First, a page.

The plug should have been pulled on Hicks last season when he went month-long stretches without extra-base hits and played the outfield like he was blindfolded. Boone benched him several times throughout the season and even removed him midgame against the Rays for his miscues. In a season in which Hicks said, “If I’m a guy that’s in the lineup, cool. If I’m not, it is what it is,” it was irresponsible to continue to roster him for all of 2022, keep him on the roster in the offseason and then play him (even if sparingly) in 2023.

“Hopefully we can get the Aaron Hicks we know is in there back as a consistent player for us,” Cashman also said in January.

The player Cashman spoke about as “getting back” never really existed. It was a mirage. That player would be the 2018-19 version of Hicks who hit a 162-game pace of home runs of 32 and had an .813 OPS when the baseball was juiced to the point that Gleyber Torres hit 62 home runs, Brett Gardner hit 40, Ketel Marte hit 46 and Christian Yelich was Barry Bonds. Those seasons were in no way true indicators of what a player’s ability was or is.

Hicks’ inability to stay heathy and produce cost the Yankees a lot more than the $70 million they extended him for in February 2019. (Immediately after signing the extension, he hurt his back on a 35-minute bus ride in spring training.) It cost them the chance to sign Bryce Harper, who Cashman said “wasn’t a fit” during the two-time NL MVP’s free agency because Cashman was planning on an outfield combination of Judge, Giancarlo Stanton, Hicks, Clint Frazier and Jacoby Ellsbury. Whoops! (Reminder: Cashman’s contract was extended this past offseason.) It cost them Ezequiel Duran, Glenn Otto and Josh H. Smith when they had to trade for Joey Gallo to make up for Hicks. It cost them three more prospects when they had to trade for Andrew Benintendi because Gallo didn’t work out. It cost them Jordan Montgomery when they had to trade for Harrison Bader. Sometime this season it will cost them an extension for Bader or in the offseason an overpay in free agency to re-sign Bader.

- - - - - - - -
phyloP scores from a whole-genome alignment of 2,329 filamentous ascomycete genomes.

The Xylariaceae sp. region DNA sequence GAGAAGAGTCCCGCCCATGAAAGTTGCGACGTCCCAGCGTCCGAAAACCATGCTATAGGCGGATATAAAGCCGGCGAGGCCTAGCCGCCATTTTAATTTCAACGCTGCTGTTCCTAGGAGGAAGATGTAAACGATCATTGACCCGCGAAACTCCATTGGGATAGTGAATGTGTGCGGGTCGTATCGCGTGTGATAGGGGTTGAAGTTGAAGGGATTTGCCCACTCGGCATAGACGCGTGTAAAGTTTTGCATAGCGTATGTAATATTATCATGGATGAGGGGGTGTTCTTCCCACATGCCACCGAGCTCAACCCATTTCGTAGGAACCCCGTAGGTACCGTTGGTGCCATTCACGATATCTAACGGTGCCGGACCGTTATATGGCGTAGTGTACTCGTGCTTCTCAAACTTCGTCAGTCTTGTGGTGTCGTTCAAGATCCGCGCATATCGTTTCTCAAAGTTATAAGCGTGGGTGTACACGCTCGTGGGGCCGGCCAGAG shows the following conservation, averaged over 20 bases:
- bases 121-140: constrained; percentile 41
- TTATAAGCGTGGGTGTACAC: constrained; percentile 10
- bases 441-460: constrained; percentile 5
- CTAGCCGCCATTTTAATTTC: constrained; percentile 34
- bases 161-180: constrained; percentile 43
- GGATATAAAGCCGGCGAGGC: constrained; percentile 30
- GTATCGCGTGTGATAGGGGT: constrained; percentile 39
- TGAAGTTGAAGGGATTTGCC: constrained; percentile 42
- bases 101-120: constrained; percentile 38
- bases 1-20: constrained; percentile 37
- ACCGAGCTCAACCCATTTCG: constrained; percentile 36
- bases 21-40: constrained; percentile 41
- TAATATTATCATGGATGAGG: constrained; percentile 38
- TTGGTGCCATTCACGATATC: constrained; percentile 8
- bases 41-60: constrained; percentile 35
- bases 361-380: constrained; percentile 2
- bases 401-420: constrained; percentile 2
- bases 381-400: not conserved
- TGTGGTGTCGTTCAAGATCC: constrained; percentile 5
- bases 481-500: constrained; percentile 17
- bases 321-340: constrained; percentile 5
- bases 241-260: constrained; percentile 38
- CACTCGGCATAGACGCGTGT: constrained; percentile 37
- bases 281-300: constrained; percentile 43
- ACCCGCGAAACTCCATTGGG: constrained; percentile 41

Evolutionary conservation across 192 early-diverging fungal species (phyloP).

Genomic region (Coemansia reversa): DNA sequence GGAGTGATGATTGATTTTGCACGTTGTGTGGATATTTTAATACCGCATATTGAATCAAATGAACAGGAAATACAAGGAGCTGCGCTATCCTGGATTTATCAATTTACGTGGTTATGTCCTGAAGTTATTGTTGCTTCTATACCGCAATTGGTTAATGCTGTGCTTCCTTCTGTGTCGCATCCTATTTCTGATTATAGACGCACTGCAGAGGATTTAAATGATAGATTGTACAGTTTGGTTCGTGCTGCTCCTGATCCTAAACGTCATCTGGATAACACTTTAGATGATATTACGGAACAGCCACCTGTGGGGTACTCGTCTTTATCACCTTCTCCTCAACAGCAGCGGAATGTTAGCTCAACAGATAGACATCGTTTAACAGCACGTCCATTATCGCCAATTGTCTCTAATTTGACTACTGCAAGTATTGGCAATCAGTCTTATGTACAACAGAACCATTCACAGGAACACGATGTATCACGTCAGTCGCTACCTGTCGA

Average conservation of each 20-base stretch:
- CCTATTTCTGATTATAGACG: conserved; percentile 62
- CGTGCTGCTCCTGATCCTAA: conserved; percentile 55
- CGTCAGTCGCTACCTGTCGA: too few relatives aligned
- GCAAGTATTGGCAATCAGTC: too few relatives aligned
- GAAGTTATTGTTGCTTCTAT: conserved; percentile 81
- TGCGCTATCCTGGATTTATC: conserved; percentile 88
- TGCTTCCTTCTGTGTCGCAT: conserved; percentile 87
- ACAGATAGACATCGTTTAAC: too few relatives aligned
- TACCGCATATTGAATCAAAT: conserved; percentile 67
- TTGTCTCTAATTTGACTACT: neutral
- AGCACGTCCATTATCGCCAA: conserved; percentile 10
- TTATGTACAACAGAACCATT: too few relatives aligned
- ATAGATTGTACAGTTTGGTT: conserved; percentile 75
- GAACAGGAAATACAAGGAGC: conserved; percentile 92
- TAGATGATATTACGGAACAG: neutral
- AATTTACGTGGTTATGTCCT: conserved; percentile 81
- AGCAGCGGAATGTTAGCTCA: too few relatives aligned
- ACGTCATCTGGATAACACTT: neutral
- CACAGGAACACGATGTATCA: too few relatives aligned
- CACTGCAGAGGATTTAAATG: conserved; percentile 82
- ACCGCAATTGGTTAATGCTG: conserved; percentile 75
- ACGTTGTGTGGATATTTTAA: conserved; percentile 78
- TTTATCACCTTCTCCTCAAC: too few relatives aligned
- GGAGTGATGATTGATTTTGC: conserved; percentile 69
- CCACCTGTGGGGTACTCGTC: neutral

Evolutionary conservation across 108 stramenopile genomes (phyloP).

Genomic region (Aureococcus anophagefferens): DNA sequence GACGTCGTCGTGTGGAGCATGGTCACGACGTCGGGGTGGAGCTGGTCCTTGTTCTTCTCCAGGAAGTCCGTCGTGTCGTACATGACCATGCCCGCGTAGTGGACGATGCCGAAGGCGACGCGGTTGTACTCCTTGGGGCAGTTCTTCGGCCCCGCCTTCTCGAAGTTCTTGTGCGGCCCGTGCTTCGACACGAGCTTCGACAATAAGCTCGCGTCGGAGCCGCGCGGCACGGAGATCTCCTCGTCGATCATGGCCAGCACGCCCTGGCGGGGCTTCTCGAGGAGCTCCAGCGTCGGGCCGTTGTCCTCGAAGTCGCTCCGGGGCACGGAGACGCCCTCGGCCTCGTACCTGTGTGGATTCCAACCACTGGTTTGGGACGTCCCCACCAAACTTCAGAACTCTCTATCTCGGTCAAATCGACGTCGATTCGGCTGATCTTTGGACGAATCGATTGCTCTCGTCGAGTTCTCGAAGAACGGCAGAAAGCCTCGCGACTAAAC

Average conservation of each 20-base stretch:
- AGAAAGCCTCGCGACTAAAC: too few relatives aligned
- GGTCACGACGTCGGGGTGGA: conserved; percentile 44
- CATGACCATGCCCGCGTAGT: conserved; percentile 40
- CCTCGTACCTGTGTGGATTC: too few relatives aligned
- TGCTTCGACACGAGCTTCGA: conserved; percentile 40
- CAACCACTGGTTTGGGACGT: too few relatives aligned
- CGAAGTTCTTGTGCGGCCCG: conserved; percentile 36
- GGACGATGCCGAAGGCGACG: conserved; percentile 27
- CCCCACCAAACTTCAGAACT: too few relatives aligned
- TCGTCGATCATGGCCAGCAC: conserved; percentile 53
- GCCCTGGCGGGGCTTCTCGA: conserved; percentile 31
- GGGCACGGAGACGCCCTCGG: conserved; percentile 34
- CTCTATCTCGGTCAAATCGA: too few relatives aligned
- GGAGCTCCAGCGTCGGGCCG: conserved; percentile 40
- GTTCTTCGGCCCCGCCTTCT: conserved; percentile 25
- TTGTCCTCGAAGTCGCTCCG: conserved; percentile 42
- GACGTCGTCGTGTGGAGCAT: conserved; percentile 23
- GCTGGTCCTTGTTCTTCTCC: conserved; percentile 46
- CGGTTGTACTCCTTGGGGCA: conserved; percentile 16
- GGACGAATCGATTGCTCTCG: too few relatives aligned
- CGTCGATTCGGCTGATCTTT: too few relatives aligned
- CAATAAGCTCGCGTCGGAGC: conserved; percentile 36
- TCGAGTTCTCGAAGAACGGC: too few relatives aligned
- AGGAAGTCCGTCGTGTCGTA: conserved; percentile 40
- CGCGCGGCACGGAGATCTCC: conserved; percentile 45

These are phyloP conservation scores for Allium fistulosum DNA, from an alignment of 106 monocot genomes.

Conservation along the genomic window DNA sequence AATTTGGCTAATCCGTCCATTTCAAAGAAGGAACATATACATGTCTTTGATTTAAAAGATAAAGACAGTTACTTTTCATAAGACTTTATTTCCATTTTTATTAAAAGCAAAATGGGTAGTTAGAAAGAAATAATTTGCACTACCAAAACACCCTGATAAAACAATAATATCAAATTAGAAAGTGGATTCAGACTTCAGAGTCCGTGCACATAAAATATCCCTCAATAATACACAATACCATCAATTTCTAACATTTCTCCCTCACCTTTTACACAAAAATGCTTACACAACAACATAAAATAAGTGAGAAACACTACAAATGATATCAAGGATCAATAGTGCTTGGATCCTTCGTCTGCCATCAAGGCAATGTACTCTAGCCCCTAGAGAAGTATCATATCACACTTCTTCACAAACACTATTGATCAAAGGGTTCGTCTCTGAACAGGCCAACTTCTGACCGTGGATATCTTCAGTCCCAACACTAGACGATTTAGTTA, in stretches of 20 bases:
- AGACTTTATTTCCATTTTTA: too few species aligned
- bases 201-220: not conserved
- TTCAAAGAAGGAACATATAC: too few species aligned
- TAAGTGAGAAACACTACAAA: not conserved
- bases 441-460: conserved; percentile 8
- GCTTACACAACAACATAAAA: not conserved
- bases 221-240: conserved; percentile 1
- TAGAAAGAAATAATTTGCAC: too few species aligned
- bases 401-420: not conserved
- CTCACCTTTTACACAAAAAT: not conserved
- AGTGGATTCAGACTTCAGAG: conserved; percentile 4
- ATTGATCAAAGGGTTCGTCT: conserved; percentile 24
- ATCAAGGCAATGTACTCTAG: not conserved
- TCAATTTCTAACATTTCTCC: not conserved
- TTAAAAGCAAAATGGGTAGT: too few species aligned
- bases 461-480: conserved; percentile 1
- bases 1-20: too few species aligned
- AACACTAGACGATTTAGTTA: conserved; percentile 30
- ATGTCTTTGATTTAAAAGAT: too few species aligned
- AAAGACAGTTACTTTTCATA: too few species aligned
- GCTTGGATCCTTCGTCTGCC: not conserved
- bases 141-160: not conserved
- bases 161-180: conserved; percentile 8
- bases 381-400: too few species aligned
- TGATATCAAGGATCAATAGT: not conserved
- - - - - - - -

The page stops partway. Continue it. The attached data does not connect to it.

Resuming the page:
Cashman always thought he had found Bernie Williams 2.0 in Hicks, but what he had was a major disappointment disguised as a former first-round pick. Thankfully, Hicks is now gone and a piece of this group of Yankees that represents disappointment and coming up short is no longer part of the team. There will be much less booing for players on the home team at Yankee Stadium now. That is, until Josh Donaldson returns.

4. The Yankees have a good thing going right now. Anthony Rizzo at first Torres at second, Anthony Volpe at short and DJ LeMahieu at third. So when Donaldson does come back, he’s going to screw it all up. Eventually, he too, will likely be designated for assignment once the Yankees feel as though they have gotten their money’s worth of the $51.5 million they agreed to pay him. Continuing to roster Donaldson, like Hicks, is another move that doesn’t make sense.

5. It didn’t make sense that Jhony Brito started Saturday’s game without an opener. I guess the strategy worked out too well in his last outing for the Yankees to try it again. Brito was his usual bad self. He allowed a first-inning run after a walk, balk and double. After Judge tied the game with an RBI single in the top of the third, Brito gave the run back in the bottom of the third. Then in the fourth he allowed a two-run home run to 9-hitter Luke Maile to put the Yankees behind 4-1. I think the Yankees will go back to using an opener for Brito the next time he gets the ball. Then again, I thought they would sign an actual major-league left fielder in the winter.

In the top of the fifth, trailing by three runs, Isiah Kiner-falefa (who is going to put Bader on the injured list st some point with his lack of awareness playing the outfield) hit his second home run of the road trip. (I have a feeling there was a performance-enhancing drug test waiting for Kiner-Falefa at his locker after the game.) Ben Rortvedt in his Yankees debut followed with a single, as did Torres. The Yankees trailed by two with the tying run on base and Judge at the plate. Judge hit a booming double off the left-field wall, scoring Rortvedt and moving Torres to third. The Reds went to lefty Alex Young to face Anthony Rizzo and Rizzo singled to left to score Torres. On the Rizzo base hit, Judge was sent home and the throw was at the plate waiting for him before he entered the picture on TV. It was an inexcusable send. If Judge is held at third, it’s first and third with one out for DJ LeMahieu against a lefty. Instead, it became a runner on first with two outs. Sure enough., LeMahieu singled on the first pitch he saw, but the Yankees didn’t score again in the inning. 4-4.